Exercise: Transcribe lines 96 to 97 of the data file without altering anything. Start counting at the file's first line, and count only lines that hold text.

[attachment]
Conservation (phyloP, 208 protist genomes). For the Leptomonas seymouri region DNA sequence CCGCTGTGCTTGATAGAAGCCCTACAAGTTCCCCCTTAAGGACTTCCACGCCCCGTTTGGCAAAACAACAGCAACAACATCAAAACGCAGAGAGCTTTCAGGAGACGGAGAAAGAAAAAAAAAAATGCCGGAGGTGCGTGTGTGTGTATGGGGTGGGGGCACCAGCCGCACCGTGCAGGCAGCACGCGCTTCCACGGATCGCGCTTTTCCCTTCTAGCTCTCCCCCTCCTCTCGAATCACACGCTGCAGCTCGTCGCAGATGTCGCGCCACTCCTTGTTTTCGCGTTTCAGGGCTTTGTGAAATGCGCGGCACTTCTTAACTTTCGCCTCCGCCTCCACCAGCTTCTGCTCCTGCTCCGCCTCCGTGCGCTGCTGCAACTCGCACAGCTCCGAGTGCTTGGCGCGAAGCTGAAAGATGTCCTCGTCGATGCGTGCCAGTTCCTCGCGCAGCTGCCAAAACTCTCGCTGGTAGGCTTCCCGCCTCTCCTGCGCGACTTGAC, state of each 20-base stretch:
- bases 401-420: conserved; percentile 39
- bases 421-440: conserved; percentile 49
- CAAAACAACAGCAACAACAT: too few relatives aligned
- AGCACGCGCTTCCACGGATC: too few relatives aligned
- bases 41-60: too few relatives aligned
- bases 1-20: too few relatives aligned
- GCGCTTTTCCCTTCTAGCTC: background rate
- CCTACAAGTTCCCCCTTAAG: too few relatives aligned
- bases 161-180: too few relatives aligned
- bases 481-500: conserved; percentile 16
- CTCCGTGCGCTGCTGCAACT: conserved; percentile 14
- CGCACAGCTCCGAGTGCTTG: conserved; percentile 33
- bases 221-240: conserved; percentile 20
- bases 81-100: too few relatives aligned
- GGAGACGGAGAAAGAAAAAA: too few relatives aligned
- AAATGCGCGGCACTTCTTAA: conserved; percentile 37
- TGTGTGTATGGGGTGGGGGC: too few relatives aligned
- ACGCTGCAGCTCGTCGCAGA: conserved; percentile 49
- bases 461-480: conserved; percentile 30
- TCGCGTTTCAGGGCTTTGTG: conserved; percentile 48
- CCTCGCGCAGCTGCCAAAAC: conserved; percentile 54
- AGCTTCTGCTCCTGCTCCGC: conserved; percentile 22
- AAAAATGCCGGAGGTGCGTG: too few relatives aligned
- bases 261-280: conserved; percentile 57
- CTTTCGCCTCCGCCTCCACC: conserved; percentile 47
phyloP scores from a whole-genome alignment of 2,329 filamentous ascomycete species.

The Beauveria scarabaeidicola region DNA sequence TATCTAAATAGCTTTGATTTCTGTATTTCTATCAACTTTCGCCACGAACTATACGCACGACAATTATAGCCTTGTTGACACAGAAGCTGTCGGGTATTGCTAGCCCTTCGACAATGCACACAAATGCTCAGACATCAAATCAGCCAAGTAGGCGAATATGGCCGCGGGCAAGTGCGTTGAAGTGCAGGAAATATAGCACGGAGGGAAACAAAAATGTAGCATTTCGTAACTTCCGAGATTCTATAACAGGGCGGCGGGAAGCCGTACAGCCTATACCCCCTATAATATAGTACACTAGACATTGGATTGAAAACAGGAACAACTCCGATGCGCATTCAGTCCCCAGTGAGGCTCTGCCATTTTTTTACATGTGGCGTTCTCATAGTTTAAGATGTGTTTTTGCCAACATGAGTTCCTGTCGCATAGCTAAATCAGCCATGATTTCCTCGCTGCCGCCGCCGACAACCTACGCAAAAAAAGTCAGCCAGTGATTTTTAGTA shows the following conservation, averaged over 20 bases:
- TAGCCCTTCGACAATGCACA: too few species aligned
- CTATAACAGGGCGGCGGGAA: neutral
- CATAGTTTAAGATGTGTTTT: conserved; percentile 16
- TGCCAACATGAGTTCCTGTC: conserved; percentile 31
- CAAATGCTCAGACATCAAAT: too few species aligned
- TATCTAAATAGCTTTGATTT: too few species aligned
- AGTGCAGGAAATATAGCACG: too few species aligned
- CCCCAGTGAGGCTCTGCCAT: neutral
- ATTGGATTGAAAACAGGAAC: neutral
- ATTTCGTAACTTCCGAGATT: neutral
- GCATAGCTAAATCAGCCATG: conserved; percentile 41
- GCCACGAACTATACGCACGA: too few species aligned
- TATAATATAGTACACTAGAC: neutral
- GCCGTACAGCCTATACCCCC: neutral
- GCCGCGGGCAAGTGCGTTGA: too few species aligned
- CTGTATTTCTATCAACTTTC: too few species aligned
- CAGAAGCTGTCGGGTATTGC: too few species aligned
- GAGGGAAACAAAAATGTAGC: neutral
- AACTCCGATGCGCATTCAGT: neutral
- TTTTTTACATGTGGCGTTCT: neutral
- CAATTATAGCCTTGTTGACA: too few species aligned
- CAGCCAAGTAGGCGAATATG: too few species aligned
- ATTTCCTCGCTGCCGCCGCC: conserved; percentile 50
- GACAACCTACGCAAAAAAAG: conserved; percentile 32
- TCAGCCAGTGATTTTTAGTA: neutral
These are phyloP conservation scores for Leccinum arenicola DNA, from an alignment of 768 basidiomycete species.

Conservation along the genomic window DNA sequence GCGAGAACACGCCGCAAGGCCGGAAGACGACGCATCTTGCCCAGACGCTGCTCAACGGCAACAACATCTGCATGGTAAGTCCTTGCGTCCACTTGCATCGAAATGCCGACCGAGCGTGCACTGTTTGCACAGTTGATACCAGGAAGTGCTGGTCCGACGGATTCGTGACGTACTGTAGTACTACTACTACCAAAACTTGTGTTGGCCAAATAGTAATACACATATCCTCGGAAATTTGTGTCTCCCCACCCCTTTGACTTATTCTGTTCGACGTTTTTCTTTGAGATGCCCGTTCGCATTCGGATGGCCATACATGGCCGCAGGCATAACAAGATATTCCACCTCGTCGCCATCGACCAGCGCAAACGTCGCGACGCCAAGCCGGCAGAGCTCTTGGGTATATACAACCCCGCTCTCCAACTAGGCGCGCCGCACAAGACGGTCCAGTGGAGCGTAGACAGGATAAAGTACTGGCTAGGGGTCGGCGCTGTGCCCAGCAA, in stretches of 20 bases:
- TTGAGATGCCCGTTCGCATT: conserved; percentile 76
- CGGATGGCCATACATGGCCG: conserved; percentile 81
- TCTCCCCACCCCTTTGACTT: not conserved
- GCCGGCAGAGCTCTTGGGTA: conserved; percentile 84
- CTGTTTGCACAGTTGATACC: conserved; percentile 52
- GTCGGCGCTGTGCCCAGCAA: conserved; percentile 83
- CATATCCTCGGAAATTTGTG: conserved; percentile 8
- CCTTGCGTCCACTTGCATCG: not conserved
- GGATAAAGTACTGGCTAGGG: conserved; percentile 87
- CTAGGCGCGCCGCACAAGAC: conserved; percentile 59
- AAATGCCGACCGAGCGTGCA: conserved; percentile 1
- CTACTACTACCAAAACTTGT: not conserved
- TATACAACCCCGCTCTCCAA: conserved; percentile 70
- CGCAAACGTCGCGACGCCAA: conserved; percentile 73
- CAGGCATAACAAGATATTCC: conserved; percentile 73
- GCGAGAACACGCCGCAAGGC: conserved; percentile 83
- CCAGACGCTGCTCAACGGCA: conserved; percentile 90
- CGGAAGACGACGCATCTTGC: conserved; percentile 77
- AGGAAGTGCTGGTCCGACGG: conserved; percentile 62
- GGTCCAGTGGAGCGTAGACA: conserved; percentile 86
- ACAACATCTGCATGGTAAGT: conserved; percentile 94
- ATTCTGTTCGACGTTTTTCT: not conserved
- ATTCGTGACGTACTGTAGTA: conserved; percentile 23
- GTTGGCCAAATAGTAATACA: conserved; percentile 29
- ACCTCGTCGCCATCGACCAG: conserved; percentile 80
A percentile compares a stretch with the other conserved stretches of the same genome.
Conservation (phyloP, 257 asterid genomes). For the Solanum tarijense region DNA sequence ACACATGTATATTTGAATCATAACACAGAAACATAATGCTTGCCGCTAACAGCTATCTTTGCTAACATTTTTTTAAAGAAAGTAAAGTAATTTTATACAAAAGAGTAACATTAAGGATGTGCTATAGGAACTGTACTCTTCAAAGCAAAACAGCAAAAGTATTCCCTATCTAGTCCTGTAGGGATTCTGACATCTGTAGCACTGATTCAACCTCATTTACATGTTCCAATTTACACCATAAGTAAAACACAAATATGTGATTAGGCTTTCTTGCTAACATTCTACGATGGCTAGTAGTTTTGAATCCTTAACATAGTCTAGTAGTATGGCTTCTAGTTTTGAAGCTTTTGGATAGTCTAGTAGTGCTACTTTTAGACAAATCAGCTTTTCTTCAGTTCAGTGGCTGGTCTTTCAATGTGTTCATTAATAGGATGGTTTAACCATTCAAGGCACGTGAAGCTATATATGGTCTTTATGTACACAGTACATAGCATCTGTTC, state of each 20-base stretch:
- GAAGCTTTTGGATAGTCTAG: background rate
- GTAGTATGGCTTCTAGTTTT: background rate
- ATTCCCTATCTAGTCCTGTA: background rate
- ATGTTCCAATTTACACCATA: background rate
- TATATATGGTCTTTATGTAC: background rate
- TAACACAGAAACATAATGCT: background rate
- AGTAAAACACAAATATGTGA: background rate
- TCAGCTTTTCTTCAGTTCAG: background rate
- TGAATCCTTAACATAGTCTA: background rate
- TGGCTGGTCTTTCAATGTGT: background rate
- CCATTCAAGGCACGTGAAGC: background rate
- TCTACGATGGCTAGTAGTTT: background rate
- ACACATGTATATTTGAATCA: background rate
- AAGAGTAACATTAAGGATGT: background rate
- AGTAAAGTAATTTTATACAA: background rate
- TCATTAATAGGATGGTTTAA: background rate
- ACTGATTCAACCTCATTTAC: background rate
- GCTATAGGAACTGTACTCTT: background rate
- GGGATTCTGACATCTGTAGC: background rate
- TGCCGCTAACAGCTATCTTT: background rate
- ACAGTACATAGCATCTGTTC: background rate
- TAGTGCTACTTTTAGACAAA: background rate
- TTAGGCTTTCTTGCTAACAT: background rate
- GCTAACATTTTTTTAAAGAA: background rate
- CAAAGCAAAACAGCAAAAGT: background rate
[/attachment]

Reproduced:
- AAGAGTAACATTAAGGATGT: background rate
- AGTAAAGTAATTTTATACAA: background rate